With just a few guests allowed in the room with him at one time, we also had lovely visits in the waiting room. One of the guys is considering medical school, and who knows what impact time spent here may have had on decision-making for his career. I’ve been intentional to visit these guys and cook dinner for them at least once each semester, and through that have gotten to know them and love them. On a different note…Isn’t this a beautiful view of Jacksonville.
Our time on the chemo floor has provided opportunities to meet new people. Each person has a journey with cancer and outside of cancer that makes her unique. This precious lady shared about her husband’s sudden death, the emotions experienced with losing her hair, a supportive group of friends, and she enthusiastically relayed the significance of her choosing a red turban headband. “Even though red’s not my favorite color, red means strong, powerful and bold, so I knew I wanted red.” #loveit Would you pray for her as well. And, maybe send a text or call someone you know battling something… to encourage or to be a listening ear.
One of my favorite friends, who has also battled cancer, came to show support to both Daniel and me. Can I just tell you that this woman has made a tremendous impact on my life. She and her family opened their home weekly, for fourteen (maybe more?) years for families to homeschool together. We called it Legacy Co-op, desiring that our kids choose to carry on the legacy of living for Christ. Get this…some years there were over 50 kids doing school with moms teaching in nearly every room of her home. Now, nearly twenty years later, the “Legacy” still goes on. Her generosity and hospitality have influenced more families than she’ll ever know! If you know her, I’d love for you to leave a comment about her so everyone reading can also benefit from what you’ve learned from her.
Daniel took photos of each of his visiting friends. Uh.. well… except Chris. He Snapchatted this photo during his chemo. I thought it would show you he’s still got a fun sense of humor. Plus, I wanted Chris to laugh. lol
After his friends left, Gabi, her mother Paula, and I sat in the room while he rested. We had a grand time discussing wedding plans, venues, decorations, the dance routine Paula and I have for walking down the aisle, and more. (I was joking about dancing down the aisle.) A wedding date of October 22 has now been set. Wootothedoublehoo!
Have I ever told you that Daniel and Gabi “liked” each other since the eighth grade? Well, both of us moms – who are also neighbors -did our best to help navigate them through focusing on cultivating a deep friendship. The four of us went out for breakfast when Daniel and Gabi wanted to begin officially dating, when they were seniors in high school. That’s for another blog post, but suffice it to say for today, how beautiful is it that here we sit – the four of us together yet again- navigating through cancer.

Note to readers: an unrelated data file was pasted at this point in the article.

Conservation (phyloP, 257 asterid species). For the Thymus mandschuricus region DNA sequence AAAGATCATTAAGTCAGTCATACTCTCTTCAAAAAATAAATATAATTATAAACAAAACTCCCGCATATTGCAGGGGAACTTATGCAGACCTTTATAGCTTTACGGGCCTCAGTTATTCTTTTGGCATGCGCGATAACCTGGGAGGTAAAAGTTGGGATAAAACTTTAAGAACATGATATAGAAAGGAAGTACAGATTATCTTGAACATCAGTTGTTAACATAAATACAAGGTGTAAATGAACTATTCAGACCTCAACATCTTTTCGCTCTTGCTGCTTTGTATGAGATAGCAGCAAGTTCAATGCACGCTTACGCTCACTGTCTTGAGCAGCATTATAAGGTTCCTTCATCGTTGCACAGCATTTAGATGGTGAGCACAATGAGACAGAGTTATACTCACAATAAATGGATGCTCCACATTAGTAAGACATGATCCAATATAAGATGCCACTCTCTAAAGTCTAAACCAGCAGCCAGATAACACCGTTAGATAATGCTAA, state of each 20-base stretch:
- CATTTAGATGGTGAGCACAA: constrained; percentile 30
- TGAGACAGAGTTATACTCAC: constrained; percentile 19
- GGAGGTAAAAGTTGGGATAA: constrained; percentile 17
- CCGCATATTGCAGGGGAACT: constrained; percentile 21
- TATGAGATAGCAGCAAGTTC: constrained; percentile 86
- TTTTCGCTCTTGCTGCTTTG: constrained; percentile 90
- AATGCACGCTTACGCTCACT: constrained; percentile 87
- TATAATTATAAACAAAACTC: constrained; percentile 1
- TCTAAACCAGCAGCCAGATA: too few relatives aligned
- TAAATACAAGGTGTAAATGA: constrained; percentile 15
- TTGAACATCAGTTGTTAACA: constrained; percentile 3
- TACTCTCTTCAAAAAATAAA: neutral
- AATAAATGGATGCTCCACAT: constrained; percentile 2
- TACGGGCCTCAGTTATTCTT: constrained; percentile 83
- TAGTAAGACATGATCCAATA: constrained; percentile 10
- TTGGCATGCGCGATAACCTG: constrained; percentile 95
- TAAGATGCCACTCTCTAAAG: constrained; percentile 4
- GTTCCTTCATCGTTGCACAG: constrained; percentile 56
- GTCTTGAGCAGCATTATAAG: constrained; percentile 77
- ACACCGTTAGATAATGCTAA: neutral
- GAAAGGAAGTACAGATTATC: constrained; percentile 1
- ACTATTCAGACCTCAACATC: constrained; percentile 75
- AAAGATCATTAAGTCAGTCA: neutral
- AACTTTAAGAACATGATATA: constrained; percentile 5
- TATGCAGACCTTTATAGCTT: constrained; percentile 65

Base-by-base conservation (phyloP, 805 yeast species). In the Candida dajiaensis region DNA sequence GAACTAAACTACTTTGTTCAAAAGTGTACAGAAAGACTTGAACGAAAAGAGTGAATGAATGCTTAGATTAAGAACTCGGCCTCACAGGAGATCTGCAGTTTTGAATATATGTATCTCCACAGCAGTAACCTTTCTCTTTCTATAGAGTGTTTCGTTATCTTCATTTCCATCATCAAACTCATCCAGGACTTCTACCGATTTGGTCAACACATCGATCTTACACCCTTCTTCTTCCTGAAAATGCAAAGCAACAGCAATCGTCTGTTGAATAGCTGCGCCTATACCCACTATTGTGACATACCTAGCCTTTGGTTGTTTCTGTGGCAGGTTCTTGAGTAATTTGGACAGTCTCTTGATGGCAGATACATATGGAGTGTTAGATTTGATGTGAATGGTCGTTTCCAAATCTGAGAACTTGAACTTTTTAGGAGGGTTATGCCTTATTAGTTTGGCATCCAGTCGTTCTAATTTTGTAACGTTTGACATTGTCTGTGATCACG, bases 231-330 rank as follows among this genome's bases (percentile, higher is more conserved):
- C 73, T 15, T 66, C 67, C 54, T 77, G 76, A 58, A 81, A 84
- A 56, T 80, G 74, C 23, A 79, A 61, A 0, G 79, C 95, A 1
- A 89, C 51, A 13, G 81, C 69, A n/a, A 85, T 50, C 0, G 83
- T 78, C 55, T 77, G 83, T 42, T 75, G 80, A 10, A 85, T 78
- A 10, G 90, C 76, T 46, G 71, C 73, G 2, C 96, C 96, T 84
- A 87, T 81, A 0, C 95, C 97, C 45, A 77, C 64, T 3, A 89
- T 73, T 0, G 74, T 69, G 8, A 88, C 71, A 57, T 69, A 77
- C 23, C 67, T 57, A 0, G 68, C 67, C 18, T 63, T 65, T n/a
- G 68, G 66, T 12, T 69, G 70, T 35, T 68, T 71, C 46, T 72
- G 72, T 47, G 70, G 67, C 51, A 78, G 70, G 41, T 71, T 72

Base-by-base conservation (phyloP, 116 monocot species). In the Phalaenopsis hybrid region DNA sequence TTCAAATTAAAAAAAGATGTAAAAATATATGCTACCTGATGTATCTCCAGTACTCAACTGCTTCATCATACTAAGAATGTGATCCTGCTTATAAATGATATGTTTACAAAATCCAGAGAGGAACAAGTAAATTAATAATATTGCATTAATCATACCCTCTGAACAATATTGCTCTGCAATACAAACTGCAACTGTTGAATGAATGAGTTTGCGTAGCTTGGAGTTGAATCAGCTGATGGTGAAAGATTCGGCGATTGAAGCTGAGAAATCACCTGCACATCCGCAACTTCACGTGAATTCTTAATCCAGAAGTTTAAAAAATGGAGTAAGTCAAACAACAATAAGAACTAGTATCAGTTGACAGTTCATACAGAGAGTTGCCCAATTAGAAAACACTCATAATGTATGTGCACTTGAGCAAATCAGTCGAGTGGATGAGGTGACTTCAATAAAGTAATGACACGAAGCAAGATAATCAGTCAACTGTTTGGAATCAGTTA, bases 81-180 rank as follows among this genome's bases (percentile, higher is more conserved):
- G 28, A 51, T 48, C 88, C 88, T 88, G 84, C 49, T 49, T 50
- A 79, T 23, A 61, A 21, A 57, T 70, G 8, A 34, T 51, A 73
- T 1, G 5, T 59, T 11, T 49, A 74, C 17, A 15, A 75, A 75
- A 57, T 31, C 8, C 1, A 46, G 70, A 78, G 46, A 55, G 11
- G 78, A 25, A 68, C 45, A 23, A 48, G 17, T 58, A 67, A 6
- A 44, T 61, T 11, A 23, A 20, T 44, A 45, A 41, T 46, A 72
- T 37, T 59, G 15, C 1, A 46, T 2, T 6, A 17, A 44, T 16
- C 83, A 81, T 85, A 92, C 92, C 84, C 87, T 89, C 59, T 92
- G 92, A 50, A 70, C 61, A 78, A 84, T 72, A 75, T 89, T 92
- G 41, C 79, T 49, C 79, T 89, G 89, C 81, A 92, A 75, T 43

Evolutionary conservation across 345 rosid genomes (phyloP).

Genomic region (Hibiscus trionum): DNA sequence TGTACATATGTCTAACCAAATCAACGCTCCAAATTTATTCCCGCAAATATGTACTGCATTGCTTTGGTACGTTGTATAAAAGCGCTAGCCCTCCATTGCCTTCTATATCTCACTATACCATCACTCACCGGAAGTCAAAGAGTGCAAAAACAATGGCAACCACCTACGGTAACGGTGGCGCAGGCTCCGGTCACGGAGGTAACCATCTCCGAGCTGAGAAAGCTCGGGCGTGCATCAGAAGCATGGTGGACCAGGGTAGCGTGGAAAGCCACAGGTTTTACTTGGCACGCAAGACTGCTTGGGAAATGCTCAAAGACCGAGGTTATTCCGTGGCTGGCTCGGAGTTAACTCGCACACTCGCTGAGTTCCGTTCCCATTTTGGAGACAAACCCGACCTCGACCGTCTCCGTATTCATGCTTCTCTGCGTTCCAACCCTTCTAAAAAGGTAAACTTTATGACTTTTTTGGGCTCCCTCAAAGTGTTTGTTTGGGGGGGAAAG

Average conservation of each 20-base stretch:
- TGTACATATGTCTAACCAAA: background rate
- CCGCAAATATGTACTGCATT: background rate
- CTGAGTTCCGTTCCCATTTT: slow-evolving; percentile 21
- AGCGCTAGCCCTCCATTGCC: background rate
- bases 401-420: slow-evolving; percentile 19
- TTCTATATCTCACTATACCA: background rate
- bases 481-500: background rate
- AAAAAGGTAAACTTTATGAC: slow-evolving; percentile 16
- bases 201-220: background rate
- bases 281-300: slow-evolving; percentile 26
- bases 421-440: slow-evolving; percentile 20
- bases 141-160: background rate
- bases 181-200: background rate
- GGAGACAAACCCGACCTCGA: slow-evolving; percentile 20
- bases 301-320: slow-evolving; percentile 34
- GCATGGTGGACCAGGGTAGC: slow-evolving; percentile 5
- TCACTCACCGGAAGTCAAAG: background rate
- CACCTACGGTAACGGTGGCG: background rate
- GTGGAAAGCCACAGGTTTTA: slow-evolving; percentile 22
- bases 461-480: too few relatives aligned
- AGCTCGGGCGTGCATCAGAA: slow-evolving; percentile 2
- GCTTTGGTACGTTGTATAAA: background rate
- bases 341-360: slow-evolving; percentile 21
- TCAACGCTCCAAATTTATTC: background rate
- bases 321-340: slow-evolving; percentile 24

Probably THE most memorable moment of this day for Daniel, Gabi, and I will be what happened when a nurse watched the #danielkickscancer video that his sister Kelsey, a student at Liberty University had produced using footage captured during chemo while she was home on Spring Break a few weeks earlier.
As the nurse watched, she teared up, and then suddenly walked out to compose herself. We paused the four-minute video and waited. When she returned, she hugged me, got choked up again and whispered, “He’s just so strong.”
I’ve been told by some of the nursing staff that caring for younger patients can be especially emotional. Nurses play such a vital role in caring for the patients as well as easing their fears. Would you pray for the nurses you know?
On the way home from chemo it’s predictable that Daniel will crave something random and specific to eat. We’re in to fresh, organic eating… but… today, he wanted a Junior Bacon Cheeseburger from Wendy’s.
Here’s the scene upon arriving home after chemo. I’m preparing dinner. Daniel’s chilaxing. And Gabi’s writing a paper for a college class. Her professors have been very kind and accommodating, allowing her to travel back and forth to be a part of each chemo. Thank you!
The next morning we went back to MD Anderson Cancer Center for Daniel to get Neulasta to help boost his white blood cell count.
While there, a few other nurses asked to see the video that had made their friend cry the day before. They gathered around to watch via a phone.
This time the Neulasta side effects of aches and pains in his joints and muscles weren’t nearly as bad thanks to Claritin Clear.
This ends Chemo Round Nine. Thank you for journeying with us. Thank you for your prayers. And thank you for sharing this post with your friends. May others see that God is enough. He is worthy to be praised and worthy to be trusted… no matter.
Share your thoughts. I’d love to share with my family how God can use one story to touch others in ways we can’t imagine. Love you.
Rhonda prayingformanyothersbattlingcancer ellis